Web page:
Four Long Island hospitals and more than a dozen in New York City scored low on critical patient-safety measures, and each will lose 1 percent of its Medicare payments for a year because of infections and injuries the government deemed avoidable, a new report shows.
Penalized hospitals include several members of the North Shore-Long Island Jewish Health System: Plainview Hospital; Southside Hospital in Bay Shore; North Shore University Hospital in Manhasset; and Lenox Hill Hospital in Manhattan. Stony Brook University Hospital also was cited.
All are among 41 hospitals in New York and 721 nationwide with significant rates of hospital-acquired conditions, which included medical equipment-associated infections and a long list of patient injuries that ranged from falls, broken hips and bed sores to reopened surgical wounds. The patient-safety violations were tabulated by the Centers for Medicare and Medicaid, the agency that administers the Medicare program. Medicare underwrites health care costs for people 65 and older.
Infections cited by the government included those linked to tubing called a central line, which are inserted into a vein in the chest, arm or groin. The lines can carry nutrients or medication, but they have been associated with serious and sometimes lethal bloodstream infections. Catheter-associated urinary tract infections also were listed. Both central line and urinary-catheter infections are seen as avoidable.
"We're aware of the report, and like other data we get from the state and federal governments and through hospital report cards, we are always looking to improve," Terry Lynam, spokesman for North Shore-LIJ, said in a statement Monday. He did not say how much money the health care system would lose as a result of the penalty. Medicare is assessing the levy on payments for the fiscal period running from October of this year through September 2015.
Stony Brook administrators also declined to say how much the 1 percent penalty would affect their bottom line.
"Stony Brook University Hospital, like many other academic medical centers across the country, has been studying the information from Medicare related to composite measures," spokesman Greg Filiano said in a statement Monday. "We are extremely focused on safety for our patients and staff; the medical and nursing staffs have recently implemented many improvements and upgrades."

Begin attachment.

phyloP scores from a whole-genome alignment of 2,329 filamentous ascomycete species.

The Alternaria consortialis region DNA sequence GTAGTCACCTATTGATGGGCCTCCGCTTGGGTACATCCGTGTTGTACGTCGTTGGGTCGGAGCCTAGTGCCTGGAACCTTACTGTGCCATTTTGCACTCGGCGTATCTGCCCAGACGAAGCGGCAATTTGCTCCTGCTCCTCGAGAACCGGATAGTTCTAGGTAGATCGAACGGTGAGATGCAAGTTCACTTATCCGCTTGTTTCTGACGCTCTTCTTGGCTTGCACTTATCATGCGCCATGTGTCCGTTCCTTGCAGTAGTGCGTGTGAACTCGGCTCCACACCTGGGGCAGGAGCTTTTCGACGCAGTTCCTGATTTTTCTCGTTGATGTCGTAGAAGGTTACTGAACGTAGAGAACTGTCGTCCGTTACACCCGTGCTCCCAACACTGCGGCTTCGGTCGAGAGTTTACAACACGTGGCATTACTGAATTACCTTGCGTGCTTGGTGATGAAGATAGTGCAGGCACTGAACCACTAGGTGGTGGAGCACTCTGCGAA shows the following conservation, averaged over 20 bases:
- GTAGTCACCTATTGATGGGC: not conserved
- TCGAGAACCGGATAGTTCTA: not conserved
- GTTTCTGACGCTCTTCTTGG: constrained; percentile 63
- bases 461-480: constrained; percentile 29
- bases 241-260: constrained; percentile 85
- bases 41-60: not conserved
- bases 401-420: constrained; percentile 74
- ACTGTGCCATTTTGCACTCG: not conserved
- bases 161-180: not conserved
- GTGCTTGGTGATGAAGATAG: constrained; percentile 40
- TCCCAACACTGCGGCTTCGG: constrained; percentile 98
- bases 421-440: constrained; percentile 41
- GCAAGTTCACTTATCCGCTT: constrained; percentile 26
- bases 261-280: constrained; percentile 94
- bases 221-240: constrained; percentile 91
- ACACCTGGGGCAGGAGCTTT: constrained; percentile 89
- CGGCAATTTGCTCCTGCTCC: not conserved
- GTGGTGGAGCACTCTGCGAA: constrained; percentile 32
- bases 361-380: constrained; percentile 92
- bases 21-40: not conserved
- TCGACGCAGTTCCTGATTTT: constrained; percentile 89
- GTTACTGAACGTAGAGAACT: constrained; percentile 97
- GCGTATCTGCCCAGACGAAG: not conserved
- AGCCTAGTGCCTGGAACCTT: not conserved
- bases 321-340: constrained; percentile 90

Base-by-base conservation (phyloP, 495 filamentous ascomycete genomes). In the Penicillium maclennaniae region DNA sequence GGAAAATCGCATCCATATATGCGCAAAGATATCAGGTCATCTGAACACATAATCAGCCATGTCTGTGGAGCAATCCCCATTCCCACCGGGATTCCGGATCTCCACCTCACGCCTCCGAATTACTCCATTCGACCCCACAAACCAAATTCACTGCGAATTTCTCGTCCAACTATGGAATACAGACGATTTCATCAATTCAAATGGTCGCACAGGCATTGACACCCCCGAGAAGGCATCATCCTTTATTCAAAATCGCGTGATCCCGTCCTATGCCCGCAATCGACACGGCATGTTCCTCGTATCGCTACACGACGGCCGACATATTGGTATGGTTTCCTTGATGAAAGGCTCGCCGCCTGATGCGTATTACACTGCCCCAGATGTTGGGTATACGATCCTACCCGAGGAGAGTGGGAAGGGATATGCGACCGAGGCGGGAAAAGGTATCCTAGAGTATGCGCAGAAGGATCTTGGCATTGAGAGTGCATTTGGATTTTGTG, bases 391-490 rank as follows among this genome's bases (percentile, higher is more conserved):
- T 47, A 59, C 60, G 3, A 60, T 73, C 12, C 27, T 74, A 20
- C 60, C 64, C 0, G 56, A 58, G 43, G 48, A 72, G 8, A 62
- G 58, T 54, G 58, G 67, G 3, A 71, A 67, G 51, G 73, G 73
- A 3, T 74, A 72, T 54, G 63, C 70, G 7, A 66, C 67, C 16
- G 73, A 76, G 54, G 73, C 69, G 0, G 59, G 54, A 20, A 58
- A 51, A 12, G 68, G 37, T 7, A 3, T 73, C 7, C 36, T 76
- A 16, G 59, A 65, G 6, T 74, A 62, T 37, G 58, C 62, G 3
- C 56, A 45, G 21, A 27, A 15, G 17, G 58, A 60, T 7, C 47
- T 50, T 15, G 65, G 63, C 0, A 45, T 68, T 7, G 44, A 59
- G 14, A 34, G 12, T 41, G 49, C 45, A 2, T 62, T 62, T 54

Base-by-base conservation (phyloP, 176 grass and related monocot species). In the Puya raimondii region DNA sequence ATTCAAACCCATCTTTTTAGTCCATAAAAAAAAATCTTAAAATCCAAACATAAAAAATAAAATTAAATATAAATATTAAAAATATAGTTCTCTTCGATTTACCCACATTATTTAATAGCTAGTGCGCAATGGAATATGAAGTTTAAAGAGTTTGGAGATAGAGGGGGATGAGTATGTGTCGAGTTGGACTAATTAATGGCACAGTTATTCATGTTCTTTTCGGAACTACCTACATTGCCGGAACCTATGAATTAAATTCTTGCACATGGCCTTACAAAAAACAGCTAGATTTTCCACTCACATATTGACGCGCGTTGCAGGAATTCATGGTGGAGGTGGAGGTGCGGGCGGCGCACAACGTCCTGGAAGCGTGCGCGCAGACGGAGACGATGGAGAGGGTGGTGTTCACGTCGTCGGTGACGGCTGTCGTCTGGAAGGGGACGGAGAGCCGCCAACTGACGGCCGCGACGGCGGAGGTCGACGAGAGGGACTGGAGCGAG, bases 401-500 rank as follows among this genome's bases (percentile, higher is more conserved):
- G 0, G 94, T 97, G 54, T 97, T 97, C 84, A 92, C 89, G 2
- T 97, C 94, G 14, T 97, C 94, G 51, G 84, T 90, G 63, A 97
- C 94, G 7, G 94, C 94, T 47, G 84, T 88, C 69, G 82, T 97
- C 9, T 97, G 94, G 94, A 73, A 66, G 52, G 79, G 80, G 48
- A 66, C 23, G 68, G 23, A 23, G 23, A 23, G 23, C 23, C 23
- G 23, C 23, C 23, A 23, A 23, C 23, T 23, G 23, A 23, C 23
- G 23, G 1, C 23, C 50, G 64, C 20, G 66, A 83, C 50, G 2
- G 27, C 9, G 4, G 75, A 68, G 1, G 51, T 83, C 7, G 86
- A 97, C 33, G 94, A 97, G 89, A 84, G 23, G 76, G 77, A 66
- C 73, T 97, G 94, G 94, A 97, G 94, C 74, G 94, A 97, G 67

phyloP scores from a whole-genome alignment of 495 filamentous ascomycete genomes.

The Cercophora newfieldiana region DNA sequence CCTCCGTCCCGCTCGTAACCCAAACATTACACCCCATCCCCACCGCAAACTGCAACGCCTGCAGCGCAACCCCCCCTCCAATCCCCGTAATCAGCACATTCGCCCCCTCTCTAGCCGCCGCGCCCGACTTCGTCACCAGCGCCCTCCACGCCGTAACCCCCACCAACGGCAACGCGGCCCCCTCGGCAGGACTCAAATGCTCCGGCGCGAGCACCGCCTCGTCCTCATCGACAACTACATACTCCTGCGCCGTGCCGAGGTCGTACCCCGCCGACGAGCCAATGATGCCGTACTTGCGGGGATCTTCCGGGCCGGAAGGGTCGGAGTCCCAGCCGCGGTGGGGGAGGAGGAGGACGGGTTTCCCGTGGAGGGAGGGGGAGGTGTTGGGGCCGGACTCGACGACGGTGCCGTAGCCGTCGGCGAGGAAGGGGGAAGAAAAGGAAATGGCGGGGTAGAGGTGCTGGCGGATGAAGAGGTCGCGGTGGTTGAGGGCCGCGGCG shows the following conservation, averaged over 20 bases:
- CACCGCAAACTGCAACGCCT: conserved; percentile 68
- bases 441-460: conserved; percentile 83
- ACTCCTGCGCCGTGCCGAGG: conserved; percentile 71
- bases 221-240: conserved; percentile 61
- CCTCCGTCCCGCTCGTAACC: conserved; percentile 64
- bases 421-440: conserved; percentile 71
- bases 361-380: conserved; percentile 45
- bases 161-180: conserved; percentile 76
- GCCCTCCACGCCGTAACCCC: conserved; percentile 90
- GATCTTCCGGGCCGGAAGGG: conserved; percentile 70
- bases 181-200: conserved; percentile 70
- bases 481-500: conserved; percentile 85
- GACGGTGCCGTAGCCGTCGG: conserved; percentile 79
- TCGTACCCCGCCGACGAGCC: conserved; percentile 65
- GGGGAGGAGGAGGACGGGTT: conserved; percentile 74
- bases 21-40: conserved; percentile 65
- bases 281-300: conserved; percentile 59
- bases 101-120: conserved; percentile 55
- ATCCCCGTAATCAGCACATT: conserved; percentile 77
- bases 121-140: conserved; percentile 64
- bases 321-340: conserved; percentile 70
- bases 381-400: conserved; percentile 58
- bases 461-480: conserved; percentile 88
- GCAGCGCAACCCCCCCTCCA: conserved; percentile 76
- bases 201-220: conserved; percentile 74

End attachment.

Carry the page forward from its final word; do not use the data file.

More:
"Still, we know that there is always room for improvement, that no complication is acceptable, and we actively support and implement industry initiatives to enhance safety and quality," Filiano said.
Many of the hospitals on the government's list included premier teaching institutions, which some doctors said Monday unfairly targets the type of hospitals that admit the sickest patients. The government ranked facilities on a scale of 1 to 10, with 10 being worst. Plainview Hospital and Southside both received scores of 8. North Shore's main campus in Manhasset was scored 8.3; Lenox Hill received a 9.025 and Stony Brook, 8.7.
The 1 percent penalty is considered the toughest measure to date that Medicare has taken on hospital safety lapses. The penalties are being levied under the Affordable Care Act as a way to shave health care costs and prompt hospitals to improve safety measures. The government estimates the penalties total about $373 million.
Arthur Levin, director of the Center for Medical Consumers in Manhattan, said withholding money from hospitals may help improve patient safety, but for some hospitals the 1 percent loss in Medicare payments could prove to be nothing more "than a slap on the wrist," he said.
"What Medicare is trying to do is a step in the right direction," Levin said Monday. "But we haven't had enough time with this new system to know whether the 1 percent levied against hospitals is enough to make them pay attention."